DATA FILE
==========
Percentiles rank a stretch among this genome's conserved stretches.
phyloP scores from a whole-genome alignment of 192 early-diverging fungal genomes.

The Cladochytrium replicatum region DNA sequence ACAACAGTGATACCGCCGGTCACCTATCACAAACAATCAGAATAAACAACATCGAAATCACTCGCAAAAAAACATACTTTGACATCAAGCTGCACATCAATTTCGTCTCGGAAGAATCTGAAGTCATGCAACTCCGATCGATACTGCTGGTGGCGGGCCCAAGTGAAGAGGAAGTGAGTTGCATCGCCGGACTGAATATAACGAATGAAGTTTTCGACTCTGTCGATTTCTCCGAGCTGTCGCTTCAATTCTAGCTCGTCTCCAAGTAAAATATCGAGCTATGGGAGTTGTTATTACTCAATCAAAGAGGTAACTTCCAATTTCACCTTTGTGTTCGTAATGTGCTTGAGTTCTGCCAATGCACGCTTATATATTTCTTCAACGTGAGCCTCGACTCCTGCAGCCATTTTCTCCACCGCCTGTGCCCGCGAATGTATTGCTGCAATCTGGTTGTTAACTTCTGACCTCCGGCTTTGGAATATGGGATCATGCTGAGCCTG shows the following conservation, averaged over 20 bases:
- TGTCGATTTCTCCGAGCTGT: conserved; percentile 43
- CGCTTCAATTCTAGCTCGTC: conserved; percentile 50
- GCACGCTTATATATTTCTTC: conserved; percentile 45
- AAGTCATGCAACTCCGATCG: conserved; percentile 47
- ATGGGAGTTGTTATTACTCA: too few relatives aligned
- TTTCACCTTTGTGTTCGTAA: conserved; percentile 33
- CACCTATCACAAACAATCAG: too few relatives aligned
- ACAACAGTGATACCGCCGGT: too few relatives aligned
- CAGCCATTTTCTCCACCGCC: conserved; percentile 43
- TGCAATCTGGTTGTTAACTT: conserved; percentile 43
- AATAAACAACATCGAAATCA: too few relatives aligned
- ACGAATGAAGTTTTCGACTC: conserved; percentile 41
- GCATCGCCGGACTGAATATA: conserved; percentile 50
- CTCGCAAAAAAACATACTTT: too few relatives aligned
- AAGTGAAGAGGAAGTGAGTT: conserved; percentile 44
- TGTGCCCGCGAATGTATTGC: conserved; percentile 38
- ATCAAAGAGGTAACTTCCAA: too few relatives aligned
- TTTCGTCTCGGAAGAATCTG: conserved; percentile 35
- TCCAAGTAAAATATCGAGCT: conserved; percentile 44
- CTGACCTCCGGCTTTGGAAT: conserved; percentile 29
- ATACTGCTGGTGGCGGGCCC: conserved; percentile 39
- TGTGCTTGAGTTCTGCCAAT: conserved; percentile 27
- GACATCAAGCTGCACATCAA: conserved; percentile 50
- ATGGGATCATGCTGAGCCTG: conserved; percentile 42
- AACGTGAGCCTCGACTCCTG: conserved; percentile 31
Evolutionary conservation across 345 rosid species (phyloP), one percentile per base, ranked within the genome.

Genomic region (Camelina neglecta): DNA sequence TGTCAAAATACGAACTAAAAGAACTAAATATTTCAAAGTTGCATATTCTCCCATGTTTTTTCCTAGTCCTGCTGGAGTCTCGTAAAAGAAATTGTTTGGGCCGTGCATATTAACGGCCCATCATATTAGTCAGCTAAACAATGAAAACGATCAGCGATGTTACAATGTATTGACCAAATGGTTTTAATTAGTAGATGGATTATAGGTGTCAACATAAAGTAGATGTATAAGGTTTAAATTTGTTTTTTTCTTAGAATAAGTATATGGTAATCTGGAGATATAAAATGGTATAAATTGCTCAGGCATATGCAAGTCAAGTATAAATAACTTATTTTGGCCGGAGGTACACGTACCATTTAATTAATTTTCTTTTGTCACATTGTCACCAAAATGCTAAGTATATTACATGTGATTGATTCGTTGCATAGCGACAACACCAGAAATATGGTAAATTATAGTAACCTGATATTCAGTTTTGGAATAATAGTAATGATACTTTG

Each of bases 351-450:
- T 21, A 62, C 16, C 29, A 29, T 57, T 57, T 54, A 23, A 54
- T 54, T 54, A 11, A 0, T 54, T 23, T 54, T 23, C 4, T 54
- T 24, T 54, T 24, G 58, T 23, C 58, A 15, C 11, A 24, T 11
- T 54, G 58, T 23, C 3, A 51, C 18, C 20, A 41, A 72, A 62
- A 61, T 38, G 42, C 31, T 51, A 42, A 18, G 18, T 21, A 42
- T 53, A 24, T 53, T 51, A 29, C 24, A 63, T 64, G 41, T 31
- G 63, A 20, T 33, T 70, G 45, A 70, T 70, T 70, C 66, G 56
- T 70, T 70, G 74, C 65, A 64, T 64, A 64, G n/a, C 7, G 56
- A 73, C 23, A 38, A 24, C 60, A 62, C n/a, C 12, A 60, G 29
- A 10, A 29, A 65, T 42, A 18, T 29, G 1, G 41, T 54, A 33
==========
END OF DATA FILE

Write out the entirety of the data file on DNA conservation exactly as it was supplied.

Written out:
Percentiles rank a stretch among this genome's conserved stretches.
phyloP scores from a whole-genome alignment of 192 early-diverging fungal genomes.

The Cladochytrium replicatum region DNA sequence ACAACAGTGATACCGCCGGTCACCTATCACAAACAATCAGAATAAACAACATCGAAATCACTCGCAAAAAAACATACTTTGACATCAAGCTGCACATCAATTTCGTCTCGGAAGAATCTGAAGTCATGCAACTCCGATCGATACTGCTGGTGGCGGGCCCAAGTGAAGAGGAAGTGAGTTGCATCGCCGGACTGAATATAACGAATGAAGTTTTCGACTCTGTCGATTTCTCCGAGCTGTCGCTTCAATTCTAGCTCGTCTCCAAGTAAAATATCGAGCTATGGGAGTTGTTATTACTCAATCAAAGAGGTAACTTCCAATTTCACCTTTGTGTTCGTAATGTGCTTGAGTTCTGCCAATGCACGCTTATATATTTCTTCAACGTGAGCCTCGACTCCTGCAGCCATTTTCTCCACCGCCTGTGCCCGCGAATGTATTGCTGCAATCTGGTTGTTAACTTCTGACCTCCGGCTTTGGAATATGGGATCATGCTGAGCCTG shows the following conservation, averaged over 20 bases:
- TGTCGATTTCTCCGAGCTGT: conserved; percentile 43
- CGCTTCAATTCTAGCTCGTC: conserved; percentile 50
- GCACGCTTATATATTTCTTC: conserved; percentile 45
- AAGTCATGCAACTCCGATCG: conserved; percentile 47
- ATGGGAGTTGTTATTACTCA: too few relatives aligned
- TTTCACCTTTGTGTTCGTAA: conserved; percentile 33
- CACCTATCACAAACAATCAG: too few relatives aligned
- ACAACAGTGATACCGCCGGT: too few relatives aligned
- CAGCCATTTTCTCCACCGCC: conserved; percentile 43
- TGCAATCTGGTTGTTAACTT: conserved; percentile 43
- AATAAACAACATCGAAATCA: too few relatives aligned
- ACGAATGAAGTTTTCGACTC: conserved; percentile 41
- GCATCGCCGGACTGAATATA: conserved; percentile 50
- CTCGCAAAAAAACATACTTT: too few relatives aligned
- AAGTGAAGAGGAAGTGAGTT: conserved; percentile 44
- TGTGCCCGCGAATGTATTGC: conserved; percentile 38
- ATCAAAGAGGTAACTTCCAA: too few relatives aligned
- TTTCGTCTCGGAAGAATCTG: conserved; percentile 35
- TCCAAGTAAAATATCGAGCT: conserved; percentile 44
- CTGACCTCCGGCTTTGGAAT: conserved; percentile 29
- ATACTGCTGGTGGCGGGCCC: conserved; percentile 39
- TGTGCTTGAGTTCTGCCAAT: conserved; percentile 27
- GACATCAAGCTGCACATCAA: conserved; percentile 50
- ATGGGATCATGCTGAGCCTG: conserved; percentile 42
- AACGTGAGCCTCGACTCCTG: conserved; percentile 31
Evolutionary conservation across 345 rosid species (phyloP), one percentile per base, ranked within the genome.

Genomic region (Camelina neglecta): DNA sequence TGTCAAAATACGAACTAAAAGAACTAAATATTTCAAAGTTGCATATTCTCCCATGTTTTTTCCTAGTCCTGCTGGAGTCTCGTAAAAGAAATTGTTTGGGCCGTGCATATTAACGGCCCATCATATTAGTCAGCTAAACAATGAAAACGATCAGCGATGTTACAATGTATTGACCAAATGGTTTTAATTAGTAGATGGATTATAGGTGTCAACATAAAGTAGATGTATAAGGTTTAAATTTGTTTTTTTCTTAGAATAAGTATATGGTAATCTGGAGATATAAAATGGTATAAATTGCTCAGGCATATGCAAGTCAAGTATAAATAACTTATTTTGGCCGGAGGTACACGTACCATTTAATTAATTTTCTTTTGTCACATTGTCACCAAAATGCTAAGTATATTACATGTGATTGATTCGTTGCATAGCGACAACACCAGAAATATGGTAAATTATAGTAACCTGATATTCAGTTTTGGAATAATAGTAATGATACTTTG

Each of bases 351-450:
- T 21, A 62, C 16, C 29, A 29, T 57, T 57, T 54, A 23, A 54
- T 54, T 54, A 11, A 0, T 54, T 23, T 54, T 23, C 4, T 54
- T 24, T 54, T 24, G 58, T 23, C 58, A 15, C 11, A 24, T 11
- T 54, G 58, T 23, C 3, A 51, C 18, C 20, A 41, A 72, A 62
- A 61, T 38, G 42, C 31, T 51, A 42, A 18, G 18, T 21, A 42
- T 53, A 24, T 53, T 51, A 29, C 24, A 63, T 64, G 41, T 31
- G 63, A 20, T 33, T 70, G 45, A 70, T 70, T 70, C 66, G 56
- T 70, T 70, G 74, C 65, A 64, T 64, A 64, G n/a, C 7, G 56
- A 73, C 23, A 38, A 24, C 60, A 62, C n/a, C 12, A 60, G 29
- A 10, A 29, A 65, T 42, A 18, T 29, G 1, G 41, T 54, A 33